greater-than-or-equal-to        ACS_GEQUAL         >              z
       greek pi                        ACS_PI             *              {
       horizontal line                 ACS_HLINE          -              q
       lantern symbol                  ACS_LANTERN        #              i
       large plus or crossover         ACS_PLUS           +              n
       less-than-or-equal-to           ACS_LEQUAL         <              y
       lower left corner               ACS_LLCORNER       +              m
       lower right corner              ACS_LRCORNER       +              j
       not-equal                       ACS_NEQUAL         !              |
       plus/minus                      ACS_PLMINUS        #              g
       scan line 1                     ACS_S1             ~              o
       scan line 3                     ACS_S3             -              p
       scan line 7                     ACS_S7             -              r
       scan line 9                     ACS_S9             _              s
       solid square block              ACS_BLOCK          #              0
       tee pointing down               ACS_TTEE           +              w
       tee pointing left               ACS_RTEE           +              u
       tee pointing right              ACS_LTEE           +              t
       tee pointing up                 ACS_BTEE           +              v
       upper left corner               ACS_ULCORNER       +              l
       upper right corner              ACS_URCORNER       +              k
       vertical line                   ACS_VLINE          |              x

       The  best  way to define a new device's graphics set(7,n,1 builtins) is to add a column
       to a copy of this table for your terminal, giving the  character  which
       (when  emitted  between  smacs/rmacs  switches) will be rendered as the
       corresponding graphic.  Then read(2,n,1 builtins) off the VT100/your terminal character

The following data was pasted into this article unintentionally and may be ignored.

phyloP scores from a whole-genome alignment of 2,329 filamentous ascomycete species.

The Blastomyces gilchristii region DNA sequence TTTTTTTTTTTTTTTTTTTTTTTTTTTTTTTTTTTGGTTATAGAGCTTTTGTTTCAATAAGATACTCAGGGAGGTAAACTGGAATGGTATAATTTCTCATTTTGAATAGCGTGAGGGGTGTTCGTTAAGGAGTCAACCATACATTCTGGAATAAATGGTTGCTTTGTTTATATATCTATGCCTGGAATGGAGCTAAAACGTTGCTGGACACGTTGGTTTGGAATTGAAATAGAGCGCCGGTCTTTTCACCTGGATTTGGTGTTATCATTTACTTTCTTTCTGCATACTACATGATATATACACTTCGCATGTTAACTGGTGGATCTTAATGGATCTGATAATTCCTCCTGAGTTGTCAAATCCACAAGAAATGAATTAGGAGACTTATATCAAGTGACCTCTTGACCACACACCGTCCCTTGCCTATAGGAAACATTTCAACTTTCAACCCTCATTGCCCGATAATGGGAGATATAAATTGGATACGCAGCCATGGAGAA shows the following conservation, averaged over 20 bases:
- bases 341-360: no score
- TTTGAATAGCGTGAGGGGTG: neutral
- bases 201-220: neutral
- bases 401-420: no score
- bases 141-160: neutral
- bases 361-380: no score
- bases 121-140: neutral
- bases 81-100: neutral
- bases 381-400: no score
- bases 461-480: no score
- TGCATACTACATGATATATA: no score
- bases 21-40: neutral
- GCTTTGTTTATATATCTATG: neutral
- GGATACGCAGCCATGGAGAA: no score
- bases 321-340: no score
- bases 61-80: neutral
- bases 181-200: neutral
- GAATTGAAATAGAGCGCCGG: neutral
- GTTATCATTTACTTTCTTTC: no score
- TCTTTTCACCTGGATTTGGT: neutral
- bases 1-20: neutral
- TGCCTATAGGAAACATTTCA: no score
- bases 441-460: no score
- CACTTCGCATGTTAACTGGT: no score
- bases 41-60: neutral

pairs right to left in(1,8) sequence; these become the ACSC string.

   Color Handling
       Most  color  terminals  are either `Tektronix-like' or `HP-like'.  Tek-
       tronix-like terminals have a predefined set(7,n,1 builtins) of N colors (where  N  usu-
       ally  8),  and can set(7,n,1 builtins) character-cell foreground and background charac-
       ters independently, mixing them into N *  N  color-pairs.   On  HP-like
       terminals,  the  use must set(7,n,1 builtins) each color pair up separately (foreground
       and background are not independently settable).  Up  to  M  color-pairs
       may be set(7,n,1 builtins) up from 2*M different colors.  ANSI-compatible terminals are

       Some basic color capabilities are independent of the color method.  The
       numeric  capabilities  colors  and pairs specify the maximum numbers of
       colors and color-pairs that can be displayed  simultaneously.   The  op
       (original pair) string(3,n) resets foreground and background colors to their
       default values for the terminal.  The oc string(3,n) resets  all  colors  or
       color-pairs  to  their default values for the terminal.  Some terminals
       (including many PC terminal emulators) erase screen areas with the cur-
       rent  background  color  rather  than  the power-up default background;
       these should have the boolean capability bce.

       To change the current foreground or background color  on  a  Tektronix-
       type  terminal,  use  setaf  (set(7,n,1 builtins)  ANSI foreground) and setab (set(7,n,1 builtins) ANSI
       background) or setf (set(7,n,1 builtins) foreground) and setb (set(7,n,1 builtins) background).   These